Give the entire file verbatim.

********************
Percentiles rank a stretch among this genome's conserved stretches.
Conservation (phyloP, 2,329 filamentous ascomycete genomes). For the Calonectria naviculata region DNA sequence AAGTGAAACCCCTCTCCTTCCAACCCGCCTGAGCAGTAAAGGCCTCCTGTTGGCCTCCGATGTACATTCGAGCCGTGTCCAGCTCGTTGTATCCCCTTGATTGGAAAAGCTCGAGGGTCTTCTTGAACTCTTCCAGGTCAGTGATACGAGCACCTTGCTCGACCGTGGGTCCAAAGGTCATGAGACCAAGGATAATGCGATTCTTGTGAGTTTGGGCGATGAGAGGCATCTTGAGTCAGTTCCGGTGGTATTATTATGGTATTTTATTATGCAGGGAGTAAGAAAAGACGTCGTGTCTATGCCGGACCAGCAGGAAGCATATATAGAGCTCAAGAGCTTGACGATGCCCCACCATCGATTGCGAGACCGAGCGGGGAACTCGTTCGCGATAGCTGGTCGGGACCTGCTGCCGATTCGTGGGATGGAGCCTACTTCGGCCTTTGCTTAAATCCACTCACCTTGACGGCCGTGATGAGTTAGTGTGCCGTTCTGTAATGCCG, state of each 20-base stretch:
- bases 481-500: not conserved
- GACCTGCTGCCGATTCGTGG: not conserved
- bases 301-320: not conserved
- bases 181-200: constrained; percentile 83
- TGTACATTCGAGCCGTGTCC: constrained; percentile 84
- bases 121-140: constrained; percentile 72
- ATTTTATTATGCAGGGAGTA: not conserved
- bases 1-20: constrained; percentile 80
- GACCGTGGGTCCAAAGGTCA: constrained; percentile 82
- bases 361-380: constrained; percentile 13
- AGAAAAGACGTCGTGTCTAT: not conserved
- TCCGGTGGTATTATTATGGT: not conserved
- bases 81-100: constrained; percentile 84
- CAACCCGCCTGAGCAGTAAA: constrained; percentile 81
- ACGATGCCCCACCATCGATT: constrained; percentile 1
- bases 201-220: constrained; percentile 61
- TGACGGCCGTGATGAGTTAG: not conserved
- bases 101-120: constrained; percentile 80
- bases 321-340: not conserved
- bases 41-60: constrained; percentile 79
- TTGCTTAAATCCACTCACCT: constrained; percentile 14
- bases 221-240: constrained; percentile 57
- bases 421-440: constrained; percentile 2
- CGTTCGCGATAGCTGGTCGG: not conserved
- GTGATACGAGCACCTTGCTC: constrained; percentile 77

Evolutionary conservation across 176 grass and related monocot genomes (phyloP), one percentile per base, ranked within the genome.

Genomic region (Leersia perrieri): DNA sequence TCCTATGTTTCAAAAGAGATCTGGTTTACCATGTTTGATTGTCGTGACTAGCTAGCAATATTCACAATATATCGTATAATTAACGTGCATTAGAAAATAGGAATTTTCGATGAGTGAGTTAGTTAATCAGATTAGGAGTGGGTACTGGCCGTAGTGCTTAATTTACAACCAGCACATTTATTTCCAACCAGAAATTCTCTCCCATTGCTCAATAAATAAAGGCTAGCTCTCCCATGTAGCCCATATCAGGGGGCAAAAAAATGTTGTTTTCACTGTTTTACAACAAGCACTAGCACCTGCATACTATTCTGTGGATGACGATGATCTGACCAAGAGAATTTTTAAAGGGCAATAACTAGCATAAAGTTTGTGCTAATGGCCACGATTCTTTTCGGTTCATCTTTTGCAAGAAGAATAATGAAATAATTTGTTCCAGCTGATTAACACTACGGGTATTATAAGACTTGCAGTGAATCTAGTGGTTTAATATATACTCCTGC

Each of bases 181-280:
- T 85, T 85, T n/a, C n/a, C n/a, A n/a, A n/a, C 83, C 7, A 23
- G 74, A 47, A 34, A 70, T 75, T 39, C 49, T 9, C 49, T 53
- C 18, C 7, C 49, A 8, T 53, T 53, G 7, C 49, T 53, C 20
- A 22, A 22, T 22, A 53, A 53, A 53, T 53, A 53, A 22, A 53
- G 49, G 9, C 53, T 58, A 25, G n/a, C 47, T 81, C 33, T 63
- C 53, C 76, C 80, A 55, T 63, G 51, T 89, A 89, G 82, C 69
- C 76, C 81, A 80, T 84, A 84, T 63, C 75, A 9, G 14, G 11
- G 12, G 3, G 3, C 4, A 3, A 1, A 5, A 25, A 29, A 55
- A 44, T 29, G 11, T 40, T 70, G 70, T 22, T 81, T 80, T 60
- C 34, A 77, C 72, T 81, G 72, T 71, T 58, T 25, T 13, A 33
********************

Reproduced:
Percentiles rank a stretch among this genome's conserved stretches.
Conservation (phyloP, 2,329 filamentous ascomycete genomes). For the Calonectria naviculata region DNA sequence AAGTGAAACCCCTCTCCTTCCAACCCGCCTGAGCAGTAAAGGCCTCCTGTTGGCCTCCGATGTACATTCGAGCCGTGTCCAGCTCGTTGTATCCCCTTGATTGGAAAAGCTCGAGGGTCTTCTTGAACTCTTCCAGGTCAGTGATACGAGCACCTTGCTCGACCGTGGGTCCAAAGGTCATGAGACCAAGGATAATGCGATTCTTGTGAGTTTGGGCGATGAGAGGCATCTTGAGTCAGTTCCGGTGGTATTATTATGGTATTTTATTATGCAGGGAGTAAGAAAAGACGTCGTGTCTATGCCGGACCAGCAGGAAGCATATATAGAGCTCAAGAGCTTGACGATGCCCCACCATCGATTGCGAGACCGAGCGGGGAACTCGTTCGCGATAGCTGGTCGGGACCTGCTGCCGATTCGTGGGATGGAGCCTACTTCGGCCTTTGCTTAAATCCACTCACCTTGACGGCCGTGATGAGTTAGTGTGCCGTTCTGTAATGCCG, state of each 20-base stretch:
- bases 481-500: not conserved
- GACCTGCTGCCGATTCGTGG: not conserved
- bases 301-320: not conserved
- bases 181-200: constrained; percentile 83
- TGTACATTCGAGCCGTGTCC: constrained; percentile 84
- bases 121-140: constrained; percentile 72
- ATTTTATTATGCAGGGAGTA: not conserved
- bases 1-20: constrained; percentile 80
- GACCGTGGGTCCAAAGGTCA: constrained; percentile 82
- bases 361-380: constrained; percentile 13
- AGAAAAGACGTCGTGTCTAT: not conserved
- TCCGGTGGTATTATTATGGT: not conserved
- bases 81-100: constrained; percentile 84
- CAACCCGCCTGAGCAGTAAA: constrained; percentile 81
- ACGATGCCCCACCATCGATT: constrained; percentile 1
- bases 201-220: constrained; percentile 61
- TGACGGCCGTGATGAGTTAG: not conserved
- bases 101-120: constrained; percentile 80
- bases 321-340: not conserved
- bases 41-60: constrained; percentile 79
- TTGCTTAAATCCACTCACCT: constrained; percentile 14
- bases 221-240: constrained; percentile 57
- bases 421-440: constrained; percentile 2
- CGTTCGCGATAGCTGGTCGG: not conserved
- GTGATACGAGCACCTTGCTC: constrained; percentile 77

Evolutionary conservation across 176 grass and related monocot genomes (phyloP), one percentile per base, ranked within the genome.

Genomic region (Leersia perrieri): DNA sequence TCCTATGTTTCAAAAGAGATCTGGTTTACCATGTTTGATTGTCGTGACTAGCTAGCAATATTCACAATATATCGTATAATTAACGTGCATTAGAAAATAGGAATTTTCGATGAGTGAGTTAGTTAATCAGATTAGGAGTGGGTACTGGCCGTAGTGCTTAATTTACAACCAGCACATTTATTTCCAACCAGAAATTCTCTCCCATTGCTCAATAAATAAAGGCTAGCTCTCCCATGTAGCCCATATCAGGGGGCAAAAAAATGTTGTTTTCACTGTTTTACAACAAGCACTAGCACCTGCATACTATTCTGTGGATGACGATGATCTGACCAAGAGAATTTTTAAAGGGCAATAACTAGCATAAAGTTTGTGCTAATGGCCACGATTCTTTTCGGTTCATCTTTTGCAAGAAGAATAATGAAATAATTTGTTCCAGCTGATTAACACTACGGGTATTATAAGACTTGCAGTGAATCTAGTGGTTTAATATATACTCCTGC

Each of bases 181-280:
- T 85, T 85, T n/a, C n/a, C n/a, A n/a, A n/a, C 83, C 7, A 23
- G 74, A 47, A 34, A 70, T 75, T 39, C 49, T 9, C 49, T 53
- C 18, C 7, C 49, A 8, T 53, T 53, G 7, C 49, T 53, C 20
- A 22, A 22, T 22, A 53, A 53, A 53, T 53, A 53, A 22, A 53
- G 49, G 9, C 53, T 58, A 25, G n/a, C 47, T 81, C 33, T 63
- C 53, C 76, C 80, A 55, T 63, G 51, T 89, A 89, G 82, C 69
- C 76, C 81, A 80, T 84, A 84, T 63, C 75, A 9, G 14, G 11
- G 12, G 3, G 3, C 4, A 3, A 1, A 5, A 25, A 29, A 55
- A 44, T 29, G 11, T 40, T 70, G 70, T 22, T 81, T 80, T 60
- C 34, A 77, C 72, T 81, G 72, T 71, T 58, T 25, T 13, A 33